New Report Released On Defective Heart Devices And Implants

Monday, March 30, 2009

For Release:
March 30, 2009

Contact: Joanne Doroshow or Amanda Melpolder
(212) 267-2801


Patients Travel to Washington Tomorrow to
Urge Congress to Restore their Legal Rights


New York, NY –A new study released today by the national consumer rights group Center for Justice & Democracy finds that medical devices for the heart have caused thousands of needless injuries and deaths, yet patients currently have no legal recourse against reckless medical device manufacturers.

The release of the report, HEART SICK – Hazardous Heart Devices and the Importance of Litigation, comes one day before dozens of patients living with faulty medical devices head to Washington D.C. to urge Congress to restore their legal rights. These rights were taken away by the U.S. Supreme Court last year in a case called Riegel vs. Medtronic. That decision immunized negligent and irresponsible medical device companies whose defective devices injure or kill patients or force them to live knowing their device could fail at any moment.  Legislation has currently been introduced in both Houses of Congress to fix this Supreme Court decision.

“This study tells a devastating tale of greed, cover-ups and reckless behavior by some companies that manufacturer heart devices, such as pacemakers, defibrillators, heart valves and stents,” said Joanne Doroshow, Executive Director of the Center for Justice & Democracy. “Some of these devices were placed on the market without adequate testing. This has been with the acquiescence of the Food and Drug Administration, which has repeatedly been unable to properly oversee this hazardous industry.”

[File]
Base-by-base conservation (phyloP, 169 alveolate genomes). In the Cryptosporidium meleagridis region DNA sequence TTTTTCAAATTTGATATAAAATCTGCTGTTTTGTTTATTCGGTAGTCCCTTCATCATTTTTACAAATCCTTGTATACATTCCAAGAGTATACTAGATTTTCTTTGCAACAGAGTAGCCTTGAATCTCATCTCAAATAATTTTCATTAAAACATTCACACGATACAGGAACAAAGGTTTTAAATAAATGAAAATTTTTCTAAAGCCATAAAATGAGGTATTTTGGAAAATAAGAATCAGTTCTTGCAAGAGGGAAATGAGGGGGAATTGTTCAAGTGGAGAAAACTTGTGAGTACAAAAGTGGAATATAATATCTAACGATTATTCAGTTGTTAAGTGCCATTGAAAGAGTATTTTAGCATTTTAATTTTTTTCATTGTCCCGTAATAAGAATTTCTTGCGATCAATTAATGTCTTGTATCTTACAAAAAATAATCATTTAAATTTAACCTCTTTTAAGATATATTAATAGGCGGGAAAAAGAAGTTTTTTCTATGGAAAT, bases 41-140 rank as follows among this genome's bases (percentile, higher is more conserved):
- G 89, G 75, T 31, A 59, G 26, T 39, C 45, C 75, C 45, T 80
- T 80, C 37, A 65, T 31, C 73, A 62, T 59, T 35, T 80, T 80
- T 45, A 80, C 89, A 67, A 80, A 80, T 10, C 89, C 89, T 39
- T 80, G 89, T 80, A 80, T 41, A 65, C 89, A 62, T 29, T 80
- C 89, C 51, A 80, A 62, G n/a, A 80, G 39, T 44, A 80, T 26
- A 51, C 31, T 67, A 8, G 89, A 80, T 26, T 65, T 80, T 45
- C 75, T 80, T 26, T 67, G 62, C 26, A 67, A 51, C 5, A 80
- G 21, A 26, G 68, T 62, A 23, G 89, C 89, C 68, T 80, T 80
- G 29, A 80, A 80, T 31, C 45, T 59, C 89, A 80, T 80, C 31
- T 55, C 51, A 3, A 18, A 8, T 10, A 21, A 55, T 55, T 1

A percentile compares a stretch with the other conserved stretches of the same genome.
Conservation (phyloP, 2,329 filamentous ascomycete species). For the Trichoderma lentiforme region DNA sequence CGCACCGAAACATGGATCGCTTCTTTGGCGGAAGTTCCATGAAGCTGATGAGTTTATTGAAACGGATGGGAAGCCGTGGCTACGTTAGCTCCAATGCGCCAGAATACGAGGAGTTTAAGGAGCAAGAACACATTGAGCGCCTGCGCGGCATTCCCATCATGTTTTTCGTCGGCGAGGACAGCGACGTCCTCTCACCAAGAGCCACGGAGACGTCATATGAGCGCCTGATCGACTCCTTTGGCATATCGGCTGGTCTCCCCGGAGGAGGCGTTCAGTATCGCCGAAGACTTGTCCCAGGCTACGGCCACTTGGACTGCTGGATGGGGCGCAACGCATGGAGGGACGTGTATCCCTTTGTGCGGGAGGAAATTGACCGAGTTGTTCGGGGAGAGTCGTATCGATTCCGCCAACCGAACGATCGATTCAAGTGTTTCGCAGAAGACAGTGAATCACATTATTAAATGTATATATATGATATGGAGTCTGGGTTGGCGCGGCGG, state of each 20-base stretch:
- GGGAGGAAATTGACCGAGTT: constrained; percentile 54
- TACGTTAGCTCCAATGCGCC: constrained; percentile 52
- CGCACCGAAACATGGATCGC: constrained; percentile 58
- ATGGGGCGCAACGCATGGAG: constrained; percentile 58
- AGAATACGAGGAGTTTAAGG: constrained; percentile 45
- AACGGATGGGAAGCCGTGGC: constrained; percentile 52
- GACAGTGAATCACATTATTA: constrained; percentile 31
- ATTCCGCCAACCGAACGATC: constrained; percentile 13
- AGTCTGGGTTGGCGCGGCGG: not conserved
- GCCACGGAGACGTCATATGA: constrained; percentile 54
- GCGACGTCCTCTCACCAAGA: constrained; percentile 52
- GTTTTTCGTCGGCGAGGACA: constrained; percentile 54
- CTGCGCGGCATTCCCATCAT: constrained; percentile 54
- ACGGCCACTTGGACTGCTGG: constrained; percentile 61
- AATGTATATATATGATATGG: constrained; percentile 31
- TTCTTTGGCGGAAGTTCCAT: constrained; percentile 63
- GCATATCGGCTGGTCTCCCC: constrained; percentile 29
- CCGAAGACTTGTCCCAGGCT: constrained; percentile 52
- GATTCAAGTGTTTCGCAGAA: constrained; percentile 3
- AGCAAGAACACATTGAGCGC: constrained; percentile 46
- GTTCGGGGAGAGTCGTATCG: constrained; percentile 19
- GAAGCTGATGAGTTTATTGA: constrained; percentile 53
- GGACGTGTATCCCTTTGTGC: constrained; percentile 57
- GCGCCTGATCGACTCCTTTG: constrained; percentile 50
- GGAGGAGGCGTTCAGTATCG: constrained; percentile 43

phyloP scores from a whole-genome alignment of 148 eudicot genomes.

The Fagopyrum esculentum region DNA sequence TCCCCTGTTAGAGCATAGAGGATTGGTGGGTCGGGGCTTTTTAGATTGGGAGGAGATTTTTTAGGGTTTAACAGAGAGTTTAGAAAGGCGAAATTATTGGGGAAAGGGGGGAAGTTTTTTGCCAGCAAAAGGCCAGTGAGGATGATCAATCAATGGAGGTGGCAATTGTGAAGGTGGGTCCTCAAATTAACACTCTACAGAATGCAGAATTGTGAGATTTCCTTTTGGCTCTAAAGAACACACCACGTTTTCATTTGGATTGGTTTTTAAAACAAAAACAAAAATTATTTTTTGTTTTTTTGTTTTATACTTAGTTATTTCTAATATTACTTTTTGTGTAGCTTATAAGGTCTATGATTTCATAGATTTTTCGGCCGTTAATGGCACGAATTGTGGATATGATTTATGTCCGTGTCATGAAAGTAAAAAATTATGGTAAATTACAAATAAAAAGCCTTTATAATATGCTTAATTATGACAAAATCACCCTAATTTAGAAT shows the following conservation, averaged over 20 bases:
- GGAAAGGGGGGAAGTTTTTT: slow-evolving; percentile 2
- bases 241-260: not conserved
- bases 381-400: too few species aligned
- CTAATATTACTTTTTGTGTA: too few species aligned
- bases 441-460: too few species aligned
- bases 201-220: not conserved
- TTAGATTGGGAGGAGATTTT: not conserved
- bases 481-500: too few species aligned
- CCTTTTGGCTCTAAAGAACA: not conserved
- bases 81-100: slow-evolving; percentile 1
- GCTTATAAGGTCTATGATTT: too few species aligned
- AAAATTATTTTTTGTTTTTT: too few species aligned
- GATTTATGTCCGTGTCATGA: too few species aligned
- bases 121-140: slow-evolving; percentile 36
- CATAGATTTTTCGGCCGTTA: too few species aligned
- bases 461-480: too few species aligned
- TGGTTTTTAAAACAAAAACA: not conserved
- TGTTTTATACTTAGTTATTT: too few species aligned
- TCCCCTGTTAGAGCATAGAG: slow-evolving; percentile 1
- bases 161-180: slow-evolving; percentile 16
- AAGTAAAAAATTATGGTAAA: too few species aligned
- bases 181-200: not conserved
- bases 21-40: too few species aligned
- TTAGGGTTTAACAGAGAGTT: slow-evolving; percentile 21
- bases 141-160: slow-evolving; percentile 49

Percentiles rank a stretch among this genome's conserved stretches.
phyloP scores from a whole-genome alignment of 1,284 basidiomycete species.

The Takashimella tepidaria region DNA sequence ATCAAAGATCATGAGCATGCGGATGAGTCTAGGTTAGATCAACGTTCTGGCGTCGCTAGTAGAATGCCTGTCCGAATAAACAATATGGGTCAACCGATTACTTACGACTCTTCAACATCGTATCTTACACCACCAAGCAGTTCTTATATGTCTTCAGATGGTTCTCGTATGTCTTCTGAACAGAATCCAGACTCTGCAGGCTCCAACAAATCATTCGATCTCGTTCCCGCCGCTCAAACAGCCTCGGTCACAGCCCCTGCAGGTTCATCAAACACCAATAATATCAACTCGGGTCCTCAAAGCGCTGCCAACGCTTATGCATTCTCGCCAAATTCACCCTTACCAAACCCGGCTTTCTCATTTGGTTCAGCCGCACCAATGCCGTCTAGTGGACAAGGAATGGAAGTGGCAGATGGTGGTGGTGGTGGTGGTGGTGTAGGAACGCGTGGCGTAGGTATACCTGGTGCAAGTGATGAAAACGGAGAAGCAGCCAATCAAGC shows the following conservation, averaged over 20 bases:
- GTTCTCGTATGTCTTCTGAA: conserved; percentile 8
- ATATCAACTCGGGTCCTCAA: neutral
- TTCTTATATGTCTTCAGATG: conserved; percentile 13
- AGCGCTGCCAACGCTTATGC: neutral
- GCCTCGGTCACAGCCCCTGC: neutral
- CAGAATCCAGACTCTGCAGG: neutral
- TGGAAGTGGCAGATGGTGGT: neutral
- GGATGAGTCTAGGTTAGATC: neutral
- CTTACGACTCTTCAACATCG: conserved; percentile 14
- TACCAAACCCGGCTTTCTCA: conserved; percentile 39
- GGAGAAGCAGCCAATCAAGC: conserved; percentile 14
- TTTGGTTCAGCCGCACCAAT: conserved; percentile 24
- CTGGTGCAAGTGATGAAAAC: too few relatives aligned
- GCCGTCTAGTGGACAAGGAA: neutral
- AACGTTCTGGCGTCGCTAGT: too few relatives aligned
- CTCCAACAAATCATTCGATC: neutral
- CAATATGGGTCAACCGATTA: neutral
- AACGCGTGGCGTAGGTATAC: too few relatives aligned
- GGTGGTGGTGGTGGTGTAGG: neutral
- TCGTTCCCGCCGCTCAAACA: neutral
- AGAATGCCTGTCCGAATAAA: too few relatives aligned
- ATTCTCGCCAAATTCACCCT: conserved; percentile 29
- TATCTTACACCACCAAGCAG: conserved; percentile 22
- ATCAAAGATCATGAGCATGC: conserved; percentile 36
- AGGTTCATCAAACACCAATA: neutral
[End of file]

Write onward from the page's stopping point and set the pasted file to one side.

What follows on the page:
The study covers devices like those implanted in great-grandmother Bobbie Flowers from Ashdown, Arkansas, who is traveling tomorrow to Washington D.C. to urge Congress to change the law.  “In 2006, I had a defibrillator implanted in my heart and within two months I began experiencing painful erratic electrical shocks,” said Ms. Flowers.  “By the time I got to the emergency room, my children could only watch their mother suffer.  They couldn’t touch me or try to calm me down because I was getting shocked so violently.  Everyone thought I was dying, including myself.”  The Sprint Fidelis 6949 lead or wire, part of her defibrillator, had broken, which doctors replaced after a second heart surgery, not knowing the lead would be recalled.  The second lead eventually broke as well, violently shocking her again, requiring yet another invasive surgery. “I am hoping and praying that his new lead will work, but it is hard not to fear every morning when I wake up that I will experience this intense pain again,” she said.

"Heart devices have saved millions of lives, but hundreds of thousands have malfunctioned due to design and manufacturing defects that should have kept these devices off the market,” said report author Amanda Melpolder. “When they fail, the results for patients can be catastrophic. Only through litigation have patients and their families been compensated, and in many cases, lawsuits have been the only way information has come to light about some of the most dangerous heart devices.”

Click here for a full copy of HEART SICK
Click here for an Executive Summary (both PDF format)

For more information, go to


Doroshow Accepts AwardCJ&D Executive Director Joanne Doroshow accepts Esther Weissman Award from Bob DeRose, Past President, Worker Injury Law and Advocacy Group (WILG), on behalf of CJ&D, October 11, 2008.

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